ancient Greek name of the island, mentioned by Polybius, was Hierà Nésos,
meaning "Sacred Island". The current name probably derives from
the Latin name for the island "Marìtima" which already appears
in the Itinerary of Antoninus I [second century AD]. Some scholars suggest that
the origin of the name is to be found in the abundant presence of wild thyme (in
Italian - timo). This is not the only species of herb that grows wild on the island
- its special climate has contributed to the development of a unique flora.
ancient peoples of this small area of the Mediterranean (Phoenicians, Elymians,
and Sicanians) attributed a sacred nature to this island which can still be felt
today. According to the Trapanese theory of the Odyssey (born from the works of
Butler and continued by other scholars, including some contemporary scholars,
such as Girolama Sansone Virgilio), Marettimo geographically overlaps with Ithaca,
the homeland of Odysseus. It would seem that it was the same hero who indicated
Several authors cite Hierà as the place where the
peace treaty between the Romans and Punics- Carthaginians was signed after the
dramatic Battle of the Egadi Islands on the 10th of March 241 BC, which saw Hamilcar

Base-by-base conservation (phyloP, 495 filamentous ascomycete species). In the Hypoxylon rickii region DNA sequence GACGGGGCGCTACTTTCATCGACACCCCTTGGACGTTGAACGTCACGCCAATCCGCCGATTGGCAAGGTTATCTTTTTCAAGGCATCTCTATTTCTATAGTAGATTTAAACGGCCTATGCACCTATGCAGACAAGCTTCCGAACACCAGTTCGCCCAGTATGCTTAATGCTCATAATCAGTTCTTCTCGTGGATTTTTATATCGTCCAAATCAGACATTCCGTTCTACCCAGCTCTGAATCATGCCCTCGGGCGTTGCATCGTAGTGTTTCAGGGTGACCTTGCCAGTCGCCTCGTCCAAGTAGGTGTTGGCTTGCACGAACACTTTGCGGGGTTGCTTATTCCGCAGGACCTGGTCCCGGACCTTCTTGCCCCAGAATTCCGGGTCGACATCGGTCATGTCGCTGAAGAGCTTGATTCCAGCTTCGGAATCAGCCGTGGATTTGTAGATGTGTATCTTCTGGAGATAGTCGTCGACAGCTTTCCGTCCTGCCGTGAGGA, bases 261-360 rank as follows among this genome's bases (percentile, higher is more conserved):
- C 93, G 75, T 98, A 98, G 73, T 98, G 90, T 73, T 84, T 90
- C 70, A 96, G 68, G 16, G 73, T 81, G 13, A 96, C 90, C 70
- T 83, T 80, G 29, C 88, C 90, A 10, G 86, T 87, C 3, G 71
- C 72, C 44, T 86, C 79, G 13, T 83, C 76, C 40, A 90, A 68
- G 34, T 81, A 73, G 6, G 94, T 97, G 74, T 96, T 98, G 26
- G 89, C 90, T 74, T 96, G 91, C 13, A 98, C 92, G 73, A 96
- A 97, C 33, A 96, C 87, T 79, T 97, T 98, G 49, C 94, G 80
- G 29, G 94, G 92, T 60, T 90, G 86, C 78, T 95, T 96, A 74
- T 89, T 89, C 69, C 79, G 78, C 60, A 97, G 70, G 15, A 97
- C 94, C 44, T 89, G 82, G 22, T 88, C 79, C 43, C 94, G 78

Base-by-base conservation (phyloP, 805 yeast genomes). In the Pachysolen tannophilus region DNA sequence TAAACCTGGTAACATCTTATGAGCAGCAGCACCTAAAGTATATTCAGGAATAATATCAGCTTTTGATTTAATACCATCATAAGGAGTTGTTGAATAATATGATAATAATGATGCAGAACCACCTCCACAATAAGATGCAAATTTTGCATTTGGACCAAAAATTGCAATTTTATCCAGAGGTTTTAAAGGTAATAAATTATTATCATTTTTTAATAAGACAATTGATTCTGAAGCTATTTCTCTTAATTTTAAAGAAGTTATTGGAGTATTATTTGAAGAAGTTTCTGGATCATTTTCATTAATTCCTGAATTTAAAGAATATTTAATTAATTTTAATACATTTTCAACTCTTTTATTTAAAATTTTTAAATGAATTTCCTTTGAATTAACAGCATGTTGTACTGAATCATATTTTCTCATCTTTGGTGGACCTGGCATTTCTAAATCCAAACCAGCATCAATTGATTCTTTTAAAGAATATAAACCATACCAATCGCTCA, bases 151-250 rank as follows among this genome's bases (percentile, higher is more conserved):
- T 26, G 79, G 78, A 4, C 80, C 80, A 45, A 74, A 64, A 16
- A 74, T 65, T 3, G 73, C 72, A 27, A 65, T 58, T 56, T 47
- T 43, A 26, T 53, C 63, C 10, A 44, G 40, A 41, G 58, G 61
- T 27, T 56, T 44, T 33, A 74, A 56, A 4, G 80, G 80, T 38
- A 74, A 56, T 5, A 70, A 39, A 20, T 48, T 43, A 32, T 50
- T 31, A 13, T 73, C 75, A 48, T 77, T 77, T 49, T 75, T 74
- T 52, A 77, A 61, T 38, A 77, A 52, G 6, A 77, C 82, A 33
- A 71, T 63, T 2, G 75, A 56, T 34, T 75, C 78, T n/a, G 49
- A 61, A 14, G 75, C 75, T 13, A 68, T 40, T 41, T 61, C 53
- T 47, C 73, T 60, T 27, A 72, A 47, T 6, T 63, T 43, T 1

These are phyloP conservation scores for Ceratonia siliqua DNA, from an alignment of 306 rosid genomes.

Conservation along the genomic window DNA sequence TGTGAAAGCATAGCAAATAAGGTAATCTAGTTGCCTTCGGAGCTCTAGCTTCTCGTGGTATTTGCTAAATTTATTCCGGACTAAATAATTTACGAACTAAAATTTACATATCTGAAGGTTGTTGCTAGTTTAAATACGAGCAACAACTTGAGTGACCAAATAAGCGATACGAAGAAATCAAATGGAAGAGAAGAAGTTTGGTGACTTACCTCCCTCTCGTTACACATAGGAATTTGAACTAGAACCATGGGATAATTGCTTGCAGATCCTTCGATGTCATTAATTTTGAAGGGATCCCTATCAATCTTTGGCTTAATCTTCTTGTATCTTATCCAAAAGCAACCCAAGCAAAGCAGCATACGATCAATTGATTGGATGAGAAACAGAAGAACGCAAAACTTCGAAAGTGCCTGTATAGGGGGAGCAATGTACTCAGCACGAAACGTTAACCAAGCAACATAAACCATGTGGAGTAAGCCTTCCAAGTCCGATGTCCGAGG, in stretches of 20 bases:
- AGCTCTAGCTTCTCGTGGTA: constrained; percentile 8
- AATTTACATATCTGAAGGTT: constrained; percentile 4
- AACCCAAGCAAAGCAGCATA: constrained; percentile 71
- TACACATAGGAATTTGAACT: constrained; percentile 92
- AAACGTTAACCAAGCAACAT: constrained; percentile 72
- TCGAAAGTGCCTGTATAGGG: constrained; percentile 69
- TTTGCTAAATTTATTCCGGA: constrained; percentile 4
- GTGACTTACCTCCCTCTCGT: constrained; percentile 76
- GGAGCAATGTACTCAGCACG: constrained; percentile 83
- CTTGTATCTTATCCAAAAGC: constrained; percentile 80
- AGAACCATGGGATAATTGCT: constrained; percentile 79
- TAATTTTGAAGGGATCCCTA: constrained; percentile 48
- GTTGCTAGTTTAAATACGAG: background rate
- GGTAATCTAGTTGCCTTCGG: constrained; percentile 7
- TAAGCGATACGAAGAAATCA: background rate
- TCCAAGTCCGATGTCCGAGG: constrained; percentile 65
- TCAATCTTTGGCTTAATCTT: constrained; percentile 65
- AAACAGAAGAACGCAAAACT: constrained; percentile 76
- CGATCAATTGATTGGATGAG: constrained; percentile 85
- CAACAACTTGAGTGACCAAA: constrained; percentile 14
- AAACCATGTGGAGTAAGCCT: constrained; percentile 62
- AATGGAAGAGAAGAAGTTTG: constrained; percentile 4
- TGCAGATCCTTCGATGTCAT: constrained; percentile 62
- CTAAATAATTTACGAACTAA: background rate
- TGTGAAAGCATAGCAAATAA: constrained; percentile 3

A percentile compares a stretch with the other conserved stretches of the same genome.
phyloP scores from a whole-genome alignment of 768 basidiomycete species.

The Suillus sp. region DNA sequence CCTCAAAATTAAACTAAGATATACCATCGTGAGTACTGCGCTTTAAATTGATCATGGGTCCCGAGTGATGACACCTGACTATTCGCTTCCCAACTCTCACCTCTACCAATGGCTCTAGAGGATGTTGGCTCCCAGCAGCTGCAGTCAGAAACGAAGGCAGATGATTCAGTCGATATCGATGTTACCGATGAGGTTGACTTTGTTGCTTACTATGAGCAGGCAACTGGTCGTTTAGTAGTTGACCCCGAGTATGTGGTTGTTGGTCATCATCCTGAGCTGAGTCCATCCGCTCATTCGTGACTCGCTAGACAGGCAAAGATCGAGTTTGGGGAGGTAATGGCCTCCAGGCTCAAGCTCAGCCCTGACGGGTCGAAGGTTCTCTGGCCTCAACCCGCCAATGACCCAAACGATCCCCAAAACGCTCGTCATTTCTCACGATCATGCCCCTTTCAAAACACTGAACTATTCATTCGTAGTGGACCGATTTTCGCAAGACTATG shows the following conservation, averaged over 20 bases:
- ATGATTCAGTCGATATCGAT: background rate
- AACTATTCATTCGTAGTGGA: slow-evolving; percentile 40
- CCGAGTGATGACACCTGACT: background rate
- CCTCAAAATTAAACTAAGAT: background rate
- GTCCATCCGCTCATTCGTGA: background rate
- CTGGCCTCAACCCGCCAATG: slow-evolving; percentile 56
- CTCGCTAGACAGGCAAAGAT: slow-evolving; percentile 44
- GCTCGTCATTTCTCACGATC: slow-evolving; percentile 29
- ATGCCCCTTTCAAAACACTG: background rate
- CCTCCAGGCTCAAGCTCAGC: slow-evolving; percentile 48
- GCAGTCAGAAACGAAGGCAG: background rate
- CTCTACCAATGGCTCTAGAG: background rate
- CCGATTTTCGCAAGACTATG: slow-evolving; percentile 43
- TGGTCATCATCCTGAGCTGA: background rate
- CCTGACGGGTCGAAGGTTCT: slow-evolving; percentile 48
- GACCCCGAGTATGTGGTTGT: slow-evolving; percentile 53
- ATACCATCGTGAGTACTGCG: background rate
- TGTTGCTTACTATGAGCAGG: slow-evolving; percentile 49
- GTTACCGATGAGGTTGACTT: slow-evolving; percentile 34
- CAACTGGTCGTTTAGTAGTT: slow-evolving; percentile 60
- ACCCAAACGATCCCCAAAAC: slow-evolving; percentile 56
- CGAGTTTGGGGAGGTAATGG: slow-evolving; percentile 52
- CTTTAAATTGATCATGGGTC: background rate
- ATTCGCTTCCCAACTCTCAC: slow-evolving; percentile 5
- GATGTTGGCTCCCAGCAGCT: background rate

Barca and his ships defeated by the Roman warships which were equipped with ram
bows and were captained by Lutazio Catulo.
Punta Troia Castle, built in
the Norman period (about 1140) on the ruins of a pre-existing tower, was later
used as a prison. In the Bourbon period Guglielmo Pepe was imprisoned within its
narrow and dark cells.
became detached from the mainland several millennia before the other two islands
of the archipelago. The result is that there are many endemic plants such as the
Egadi cabbage and the 'finocchiella di Boccone', a shrub that grows on rocks around
the semaphore tower. Noteworthy are several caves, accessible only by sea; the
karstic phenomena and the seabed, some of which is part of the natural reserve
of the Egadi.
The highest point of the island is Mount Falcon (686 m). The
island is crossed by several paths.